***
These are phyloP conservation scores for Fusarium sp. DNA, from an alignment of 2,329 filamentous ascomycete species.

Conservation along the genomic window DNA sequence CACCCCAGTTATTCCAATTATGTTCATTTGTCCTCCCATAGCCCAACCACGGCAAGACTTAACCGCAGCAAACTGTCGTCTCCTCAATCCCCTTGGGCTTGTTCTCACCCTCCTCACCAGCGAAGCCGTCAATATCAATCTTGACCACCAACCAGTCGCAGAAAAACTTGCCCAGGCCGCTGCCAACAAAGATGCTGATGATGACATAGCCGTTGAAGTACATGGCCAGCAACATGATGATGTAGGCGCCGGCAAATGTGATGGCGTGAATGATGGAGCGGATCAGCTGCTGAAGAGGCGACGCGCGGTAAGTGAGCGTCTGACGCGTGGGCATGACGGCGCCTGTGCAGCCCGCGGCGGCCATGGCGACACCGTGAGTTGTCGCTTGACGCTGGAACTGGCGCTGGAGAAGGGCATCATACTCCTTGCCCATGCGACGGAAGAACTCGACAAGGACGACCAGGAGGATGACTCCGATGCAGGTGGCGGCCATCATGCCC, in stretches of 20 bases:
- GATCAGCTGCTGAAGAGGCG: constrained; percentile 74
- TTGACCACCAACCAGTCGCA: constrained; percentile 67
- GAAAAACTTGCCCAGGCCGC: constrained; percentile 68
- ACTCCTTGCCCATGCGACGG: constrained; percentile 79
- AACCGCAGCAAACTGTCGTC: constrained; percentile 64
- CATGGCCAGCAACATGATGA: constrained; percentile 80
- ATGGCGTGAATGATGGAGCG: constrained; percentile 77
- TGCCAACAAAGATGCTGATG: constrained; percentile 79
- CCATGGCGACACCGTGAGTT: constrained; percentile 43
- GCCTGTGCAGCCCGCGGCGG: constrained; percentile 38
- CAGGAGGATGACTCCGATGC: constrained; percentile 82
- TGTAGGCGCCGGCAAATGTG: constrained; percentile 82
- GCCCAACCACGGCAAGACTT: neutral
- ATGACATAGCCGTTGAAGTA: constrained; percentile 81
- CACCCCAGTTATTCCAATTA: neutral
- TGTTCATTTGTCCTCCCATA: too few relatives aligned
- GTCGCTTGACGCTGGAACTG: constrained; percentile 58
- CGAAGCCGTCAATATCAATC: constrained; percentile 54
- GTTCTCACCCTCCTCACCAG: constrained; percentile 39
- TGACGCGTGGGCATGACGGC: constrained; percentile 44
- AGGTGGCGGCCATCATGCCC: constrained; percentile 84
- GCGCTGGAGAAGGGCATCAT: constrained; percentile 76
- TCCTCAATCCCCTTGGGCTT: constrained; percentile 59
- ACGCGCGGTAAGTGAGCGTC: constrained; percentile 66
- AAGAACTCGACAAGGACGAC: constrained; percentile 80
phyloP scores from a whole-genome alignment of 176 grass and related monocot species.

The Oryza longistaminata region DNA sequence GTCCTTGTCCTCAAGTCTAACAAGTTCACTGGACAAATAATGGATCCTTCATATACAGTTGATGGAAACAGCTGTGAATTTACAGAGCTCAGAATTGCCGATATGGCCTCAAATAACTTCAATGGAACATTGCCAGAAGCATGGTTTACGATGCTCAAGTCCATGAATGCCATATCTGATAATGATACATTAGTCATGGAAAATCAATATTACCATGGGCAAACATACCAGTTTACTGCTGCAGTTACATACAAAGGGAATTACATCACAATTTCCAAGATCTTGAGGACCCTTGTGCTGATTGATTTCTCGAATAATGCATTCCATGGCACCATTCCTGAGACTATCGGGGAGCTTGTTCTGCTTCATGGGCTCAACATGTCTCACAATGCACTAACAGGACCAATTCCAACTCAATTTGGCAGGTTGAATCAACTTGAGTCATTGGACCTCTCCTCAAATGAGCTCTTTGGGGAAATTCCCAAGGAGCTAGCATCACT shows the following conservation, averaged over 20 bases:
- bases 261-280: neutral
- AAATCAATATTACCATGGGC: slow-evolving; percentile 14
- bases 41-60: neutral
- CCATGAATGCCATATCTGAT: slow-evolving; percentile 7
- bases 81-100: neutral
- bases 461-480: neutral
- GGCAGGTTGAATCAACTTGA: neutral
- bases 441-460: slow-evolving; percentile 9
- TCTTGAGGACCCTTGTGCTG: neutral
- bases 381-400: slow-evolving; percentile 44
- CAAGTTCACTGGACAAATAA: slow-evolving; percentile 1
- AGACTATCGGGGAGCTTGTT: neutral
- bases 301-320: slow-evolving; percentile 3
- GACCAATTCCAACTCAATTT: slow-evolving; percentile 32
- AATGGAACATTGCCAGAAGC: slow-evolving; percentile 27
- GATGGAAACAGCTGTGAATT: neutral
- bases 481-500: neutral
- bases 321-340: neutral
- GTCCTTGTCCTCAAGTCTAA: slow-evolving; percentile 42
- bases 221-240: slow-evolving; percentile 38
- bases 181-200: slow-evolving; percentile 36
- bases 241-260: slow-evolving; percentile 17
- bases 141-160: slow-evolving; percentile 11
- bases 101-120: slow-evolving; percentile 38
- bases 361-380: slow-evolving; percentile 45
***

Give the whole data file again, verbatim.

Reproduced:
These are phyloP conservation scores for Fusarium sp. DNA, from an alignment of 2,329 filamentous ascomycete species.

Conservation along the genomic window DNA sequence CACCCCAGTTATTCCAATTATGTTCATTTGTCCTCCCATAGCCCAACCACGGCAAGACTTAACCGCAGCAAACTGTCGTCTCCTCAATCCCCTTGGGCTTGTTCTCACCCTCCTCACCAGCGAAGCCGTCAATATCAATCTTGACCACCAACCAGTCGCAGAAAAACTTGCCCAGGCCGCTGCCAACAAAGATGCTGATGATGACATAGCCGTTGAAGTACATGGCCAGCAACATGATGATGTAGGCGCCGGCAAATGTGATGGCGTGAATGATGGAGCGGATCAGCTGCTGAAGAGGCGACGCGCGGTAAGTGAGCGTCTGACGCGTGGGCATGACGGCGCCTGTGCAGCCCGCGGCGGCCATGGCGACACCGTGAGTTGTCGCTTGACGCTGGAACTGGCGCTGGAGAAGGGCATCATACTCCTTGCCCATGCGACGGAAGAACTCGACAAGGACGACCAGGAGGATGACTCCGATGCAGGTGGCGGCCATCATGCCC, in stretches of 20 bases:
- GATCAGCTGCTGAAGAGGCG: constrained; percentile 74
- TTGACCACCAACCAGTCGCA: constrained; percentile 67
- GAAAAACTTGCCCAGGCCGC: constrained; percentile 68
- ACTCCTTGCCCATGCGACGG: constrained; percentile 79
- AACCGCAGCAAACTGTCGTC: constrained; percentile 64
- CATGGCCAGCAACATGATGA: constrained; percentile 80
- ATGGCGTGAATGATGGAGCG: constrained; percentile 77
- TGCCAACAAAGATGCTGATG: constrained; percentile 79
- CCATGGCGACACCGTGAGTT: constrained; percentile 43
- GCCTGTGCAGCCCGCGGCGG: constrained; percentile 38
- CAGGAGGATGACTCCGATGC: constrained; percentile 82
- TGTAGGCGCCGGCAAATGTG: constrained; percentile 82
- GCCCAACCACGGCAAGACTT: neutral
- ATGACATAGCCGTTGAAGTA: constrained; percentile 81
- CACCCCAGTTATTCCAATTA: neutral
- TGTTCATTTGTCCTCCCATA: too few relatives aligned
- GTCGCTTGACGCTGGAACTG: constrained; percentile 58
- CGAAGCCGTCAATATCAATC: constrained; percentile 54
- GTTCTCACCCTCCTCACCAG: constrained; percentile 39
- TGACGCGTGGGCATGACGGC: constrained; percentile 44
- AGGTGGCGGCCATCATGCCC: constrained; percentile 84
- GCGCTGGAGAAGGGCATCAT: constrained; percentile 76
- TCCTCAATCCCCTTGGGCTT: constrained; percentile 59
- ACGCGCGGTAAGTGAGCGTC: constrained; percentile 66
- AAGAACTCGACAAGGACGAC: constrained; percentile 80
phyloP scores from a whole-genome alignment of 176 grass and related monocot species.

The Oryza longistaminata region DNA sequence GTCCTTGTCCTCAAGTCTAACAAGTTCACTGGACAAATAATGGATCCTTCATATACAGTTGATGGAAACAGCTGTGAATTTACAGAGCTCAGAATTGCCGATATGGCCTCAAATAACTTCAATGGAACATTGCCAGAAGCATGGTTTACGATGCTCAAGTCCATGAATGCCATATCTGATAATGATACATTAGTCATGGAAAATCAATATTACCATGGGCAAACATACCAGTTTACTGCTGCAGTTACATACAAAGGGAATTACATCACAATTTCCAAGATCTTGAGGACCCTTGTGCTGATTGATTTCTCGAATAATGCATTCCATGGCACCATTCCTGAGACTATCGGGGAGCTTGTTCTGCTTCATGGGCTCAACATGTCTCACAATGCACTAACAGGACCAATTCCAACTCAATTTGGCAGGTTGAATCAACTTGAGTCATTGGACCTCTCCTCAAATGAGCTCTTTGGGGAAATTCCCAAGGAGCTAGCATCACT shows the following conservation, averaged over 20 bases:
- bases 261-280: neutral
- AAATCAATATTACCATGGGC: slow-evolving; percentile 14
- bases 41-60: neutral
- CCATGAATGCCATATCTGAT: slow-evolving; percentile 7
- bases 81-100: neutral
- bases 461-480: neutral
- GGCAGGTTGAATCAACTTGA: neutral
- bases 441-460: slow-evolving; percentile 9
- TCTTGAGGACCCTTGTGCTG: neutral
- bases 381-400: slow-evolving; percentile 44
- CAAGTTCACTGGACAAATAA: slow-evolving; percentile 1
- AGACTATCGGGGAGCTTGTT: neutral
- bases 301-320: slow-evolving; percentile 3
- GACCAATTCCAACTCAATTT: slow-evolving; percentile 32
- AATGGAACATTGCCAGAAGC: slow-evolving; percentile 27
- GATGGAAACAGCTGTGAATT: neutral
- bases 481-500: neutral
- bases 321-340: neutral
- GTCCTTGTCCTCAAGTCTAA: slow-evolving; percentile 42
- bases 221-240: slow-evolving; percentile 38
- bases 181-200: slow-evolving; percentile 36
- bases 241-260: slow-evolving; percentile 17
- bases 141-160: slow-evolving; percentile 11
- bases 101-120: slow-evolving; percentile 38
- bases 361-380: slow-evolving; percentile 45